..to visit a ruined castle of Arthurian legend.
Wow! Do you think I'll ever find a more dramatic parking place?
-Hello, is it Matt?
-Hi, Paul, pleased to meet you.
Man alive, that is a view!
-Are you feeling fit?
-Do I need to?
Well, we've got to climb up there to see the castle
but there's a few steps.
-I'll come and show you.
Whether he was real or just a myth, King Arthur has fascinated us
for many hundreds of years
and this romantic spot is where it all starts.
Everyone in Cornwall loves Arthur.
The Cornish people and the Celts have taken Arthur really to heart.
You know, it's a great legend!
And if a legend can't be born here, where can it be born?!
Cornwall's association with Arthur dates back to 1156,
when Geoffrey of Monmouth, the cleric and scholar
wrote the unreliable
but influential History Of The Kings Of Britain,
in which he claimed King Arthur was conceived at Tintagel.
So, what we're standing in here,
this is the courtyard of the old medieval castle.
So, this was built in 1256 by Earl Richard of Cornwall,
who was Henry II's half brother.
He wanted to boost his power by association with
the Arthurian legend, so he built a grand wall around the outside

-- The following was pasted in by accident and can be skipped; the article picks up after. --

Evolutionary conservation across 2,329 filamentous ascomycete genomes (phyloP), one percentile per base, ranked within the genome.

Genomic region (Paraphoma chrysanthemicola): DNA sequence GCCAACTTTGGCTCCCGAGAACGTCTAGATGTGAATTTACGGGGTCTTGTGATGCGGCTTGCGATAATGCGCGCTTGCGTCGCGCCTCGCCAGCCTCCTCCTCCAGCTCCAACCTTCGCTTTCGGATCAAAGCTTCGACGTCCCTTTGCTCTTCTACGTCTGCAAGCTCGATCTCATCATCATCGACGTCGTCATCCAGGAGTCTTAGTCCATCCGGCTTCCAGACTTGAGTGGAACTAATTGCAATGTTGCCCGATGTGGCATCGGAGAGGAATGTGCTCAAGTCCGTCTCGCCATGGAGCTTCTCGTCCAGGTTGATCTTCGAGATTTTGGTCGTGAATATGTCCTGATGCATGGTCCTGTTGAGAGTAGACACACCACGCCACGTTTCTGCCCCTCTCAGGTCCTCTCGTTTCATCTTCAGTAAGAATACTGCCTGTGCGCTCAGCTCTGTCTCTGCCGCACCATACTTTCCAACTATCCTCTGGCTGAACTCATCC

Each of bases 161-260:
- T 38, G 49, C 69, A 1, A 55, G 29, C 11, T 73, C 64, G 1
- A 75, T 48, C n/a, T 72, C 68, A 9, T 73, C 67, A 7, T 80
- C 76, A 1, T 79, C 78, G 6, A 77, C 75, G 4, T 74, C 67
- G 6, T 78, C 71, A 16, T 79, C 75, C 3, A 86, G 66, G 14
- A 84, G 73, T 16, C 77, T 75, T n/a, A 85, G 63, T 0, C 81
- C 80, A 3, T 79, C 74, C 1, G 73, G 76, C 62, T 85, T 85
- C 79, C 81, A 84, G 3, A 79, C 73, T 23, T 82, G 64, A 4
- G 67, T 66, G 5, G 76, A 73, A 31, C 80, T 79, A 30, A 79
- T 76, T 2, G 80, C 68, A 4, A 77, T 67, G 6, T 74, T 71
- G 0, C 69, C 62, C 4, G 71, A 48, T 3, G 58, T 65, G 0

and this big, great hall to make himself look more powerful.
So, Earl Richard's main castle was at Launceston
but this was kind of his holiday cottage.
So, he came here a few times a year
and then he'd spend a couple of weeks down here but the seaside.
As you do. Once the Earl died,
his castle of no strategic value soon turned into a romantic ruin but
Tintagel's association with The Once and Future King just got stronger.
What people have done with the legend of King Arthur,
they've just re-written it,
fitting for their time and history.
So, once Geoffrey wrote his book,
then you've got Morte d'Arthur being written in about 1485 by Malory
and that time was a time of knights and shining armour and jousting
-Then Tennyson came down here...
-The Romantic Revival.
Yeah, so he took one look at Tintagel
and he wrote The Idylls Of The King